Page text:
Church of England School refuses parish council appeal to change faith-based admissions criteria
Posted: Thu, 24 Apr 2014 16:47
A Church of England school near Sevenoaks, Kent has refused an appeal by the local parish council to end discrimination against non-churchgoers.
In a letter to the Chair of Governors at Chevening CE Primary School, Howard Dilley, chair of Chevening Parish Council, called on the school to reverse the discriminatory element of its admissions policy in order to create a "more cohesive community" in the parish.
The letter followed concern amongst local residents that children were unable to attend their local school.
The school's admissions currently prioritise children of regular attendees of the local St Botolph's Church and other Christian churches, above other children who live near to the school.
Chairman of governors, the Reverend Chris Smith, defended their decision not to reverse the admissions policy, saying: "Most years anyone from the village who wants their child to come to Chevening School will succeed".
Rev Smith also stressed that the school regarded itself as a "church school" over and above being a "village school". He said prioritising 'distance' above 'children from other churches' would affect the school's ability to market itself as a faith school.
"The school's church ethos is not only at the core of what the school is but it is also what distinguishes us from other schools and attracts many families", said Rev Smith.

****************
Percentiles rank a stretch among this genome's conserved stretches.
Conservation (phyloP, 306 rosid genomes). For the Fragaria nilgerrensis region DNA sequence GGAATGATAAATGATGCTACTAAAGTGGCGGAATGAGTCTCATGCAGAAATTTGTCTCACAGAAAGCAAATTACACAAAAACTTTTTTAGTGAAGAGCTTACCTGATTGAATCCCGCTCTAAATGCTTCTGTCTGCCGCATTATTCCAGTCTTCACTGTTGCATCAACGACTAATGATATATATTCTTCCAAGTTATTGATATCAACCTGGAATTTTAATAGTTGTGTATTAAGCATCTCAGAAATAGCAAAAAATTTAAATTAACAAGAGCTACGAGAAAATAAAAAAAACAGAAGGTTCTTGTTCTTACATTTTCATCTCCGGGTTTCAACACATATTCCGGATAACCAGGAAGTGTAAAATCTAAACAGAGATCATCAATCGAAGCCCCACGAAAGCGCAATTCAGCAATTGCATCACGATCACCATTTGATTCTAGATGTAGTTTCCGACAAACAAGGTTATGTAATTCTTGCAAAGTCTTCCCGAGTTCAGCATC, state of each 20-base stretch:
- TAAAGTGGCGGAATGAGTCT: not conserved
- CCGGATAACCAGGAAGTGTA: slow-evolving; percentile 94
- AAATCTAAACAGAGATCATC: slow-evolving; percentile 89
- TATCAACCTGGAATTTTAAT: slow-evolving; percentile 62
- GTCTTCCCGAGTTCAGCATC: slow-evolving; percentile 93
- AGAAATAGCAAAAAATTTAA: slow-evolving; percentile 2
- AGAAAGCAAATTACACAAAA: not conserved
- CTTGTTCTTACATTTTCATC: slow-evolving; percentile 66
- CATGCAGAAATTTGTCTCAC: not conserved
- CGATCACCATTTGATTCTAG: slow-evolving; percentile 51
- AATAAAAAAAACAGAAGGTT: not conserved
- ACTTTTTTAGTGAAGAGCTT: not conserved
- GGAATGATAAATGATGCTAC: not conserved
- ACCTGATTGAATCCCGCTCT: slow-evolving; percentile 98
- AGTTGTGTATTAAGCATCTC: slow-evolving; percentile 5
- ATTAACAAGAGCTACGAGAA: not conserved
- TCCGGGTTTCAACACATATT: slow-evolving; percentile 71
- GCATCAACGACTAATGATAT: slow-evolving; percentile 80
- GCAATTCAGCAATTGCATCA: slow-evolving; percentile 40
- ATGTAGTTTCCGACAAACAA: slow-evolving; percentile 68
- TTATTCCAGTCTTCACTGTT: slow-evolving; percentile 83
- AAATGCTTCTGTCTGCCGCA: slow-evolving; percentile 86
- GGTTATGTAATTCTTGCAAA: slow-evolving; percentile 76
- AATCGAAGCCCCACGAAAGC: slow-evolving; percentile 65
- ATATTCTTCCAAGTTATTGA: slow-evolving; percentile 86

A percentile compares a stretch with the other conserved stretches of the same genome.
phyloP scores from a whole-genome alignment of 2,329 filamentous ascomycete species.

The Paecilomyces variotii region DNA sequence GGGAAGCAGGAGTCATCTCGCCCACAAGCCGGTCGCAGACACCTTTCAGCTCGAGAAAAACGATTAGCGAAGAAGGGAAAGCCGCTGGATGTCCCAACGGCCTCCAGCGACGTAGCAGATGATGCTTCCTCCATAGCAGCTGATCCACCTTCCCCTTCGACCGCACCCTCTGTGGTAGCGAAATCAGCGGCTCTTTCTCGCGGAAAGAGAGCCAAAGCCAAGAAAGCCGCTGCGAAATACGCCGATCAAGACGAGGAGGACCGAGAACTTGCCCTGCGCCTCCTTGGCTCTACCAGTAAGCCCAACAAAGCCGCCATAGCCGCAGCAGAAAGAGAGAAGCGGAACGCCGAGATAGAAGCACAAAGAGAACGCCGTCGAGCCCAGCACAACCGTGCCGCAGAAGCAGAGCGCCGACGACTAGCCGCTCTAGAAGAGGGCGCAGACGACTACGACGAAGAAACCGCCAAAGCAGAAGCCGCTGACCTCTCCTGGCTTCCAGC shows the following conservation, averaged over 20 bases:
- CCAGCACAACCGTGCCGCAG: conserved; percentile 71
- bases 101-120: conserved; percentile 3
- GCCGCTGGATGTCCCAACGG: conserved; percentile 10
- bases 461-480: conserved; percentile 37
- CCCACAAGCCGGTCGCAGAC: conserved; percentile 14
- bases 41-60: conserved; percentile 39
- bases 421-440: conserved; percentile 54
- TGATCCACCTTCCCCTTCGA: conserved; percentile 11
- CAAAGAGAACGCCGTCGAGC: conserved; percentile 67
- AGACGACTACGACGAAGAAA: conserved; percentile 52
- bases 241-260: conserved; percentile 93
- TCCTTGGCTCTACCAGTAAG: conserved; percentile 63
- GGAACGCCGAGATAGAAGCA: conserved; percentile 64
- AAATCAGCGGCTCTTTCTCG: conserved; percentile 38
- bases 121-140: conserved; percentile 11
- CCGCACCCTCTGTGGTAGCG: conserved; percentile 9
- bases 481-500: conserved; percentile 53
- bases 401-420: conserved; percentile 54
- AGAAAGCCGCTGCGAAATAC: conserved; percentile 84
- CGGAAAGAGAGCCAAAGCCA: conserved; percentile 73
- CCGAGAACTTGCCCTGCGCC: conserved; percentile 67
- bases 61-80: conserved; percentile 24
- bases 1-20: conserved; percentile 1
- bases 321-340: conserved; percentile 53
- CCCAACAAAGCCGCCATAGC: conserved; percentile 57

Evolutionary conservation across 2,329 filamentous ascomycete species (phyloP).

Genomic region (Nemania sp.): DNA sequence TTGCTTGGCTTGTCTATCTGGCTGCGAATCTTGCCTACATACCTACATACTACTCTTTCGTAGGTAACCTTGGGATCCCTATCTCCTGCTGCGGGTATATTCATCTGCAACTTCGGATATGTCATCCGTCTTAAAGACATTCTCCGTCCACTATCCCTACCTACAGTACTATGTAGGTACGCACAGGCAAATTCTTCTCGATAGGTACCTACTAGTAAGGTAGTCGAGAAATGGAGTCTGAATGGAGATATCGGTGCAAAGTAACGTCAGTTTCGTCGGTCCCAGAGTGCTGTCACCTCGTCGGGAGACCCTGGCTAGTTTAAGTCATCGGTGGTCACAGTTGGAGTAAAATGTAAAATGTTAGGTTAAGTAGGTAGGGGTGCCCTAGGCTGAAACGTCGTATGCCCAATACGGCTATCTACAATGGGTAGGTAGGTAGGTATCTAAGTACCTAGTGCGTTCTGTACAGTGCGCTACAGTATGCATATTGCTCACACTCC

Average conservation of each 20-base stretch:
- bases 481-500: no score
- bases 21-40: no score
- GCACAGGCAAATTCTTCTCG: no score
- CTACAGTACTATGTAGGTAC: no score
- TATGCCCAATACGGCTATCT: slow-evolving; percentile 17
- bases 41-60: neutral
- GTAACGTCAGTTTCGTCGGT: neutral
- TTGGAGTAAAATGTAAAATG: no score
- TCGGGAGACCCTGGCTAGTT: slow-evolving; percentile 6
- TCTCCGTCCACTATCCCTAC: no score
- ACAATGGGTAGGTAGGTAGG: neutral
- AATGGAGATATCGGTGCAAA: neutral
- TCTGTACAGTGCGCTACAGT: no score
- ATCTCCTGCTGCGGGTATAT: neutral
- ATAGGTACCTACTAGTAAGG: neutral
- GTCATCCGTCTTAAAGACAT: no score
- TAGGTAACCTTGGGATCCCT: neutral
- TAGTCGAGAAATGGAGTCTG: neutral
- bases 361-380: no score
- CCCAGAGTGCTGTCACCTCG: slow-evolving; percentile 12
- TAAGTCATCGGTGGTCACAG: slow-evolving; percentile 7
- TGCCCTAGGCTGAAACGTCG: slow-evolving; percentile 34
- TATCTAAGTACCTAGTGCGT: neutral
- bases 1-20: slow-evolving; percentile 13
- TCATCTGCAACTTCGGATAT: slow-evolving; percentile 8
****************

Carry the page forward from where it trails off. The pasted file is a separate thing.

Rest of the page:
Rev Smith also questioned whether local families really wanted to attend the school, pointing out that a large majority (77%) of parish families did not choose to send their children to the school.
Responding to the refusal to change the policy Mr Dilley suggested that the school drop 'Chevening' from the school name to make clear that it was primarily a church school rather than a village school and integral part of the community.
In 2013 Archbishop of Canterbury, Justin Welby, said: "We are seeing a deeper and deeper commitment to the common good" at church schools, which he said were "moving away from faith-based entry tests." His comments were quickly reversed in a statement from Lambeth Palace in which he said: "I fully support the current policy for schools to set their own admissions criteria, including the criterion of faith."
Stephen Evans, campaigns manager at the National Secular Society, said: "For some parents the local school will be the most appropriate school for their needs. It is unjustifiable that any publicly funded schools are permitted to discriminate against children simply on the basis of their parents not attending church. Discrimination on grounds of religion and belief should be as unlawful in our education system as it is in all other areas of life."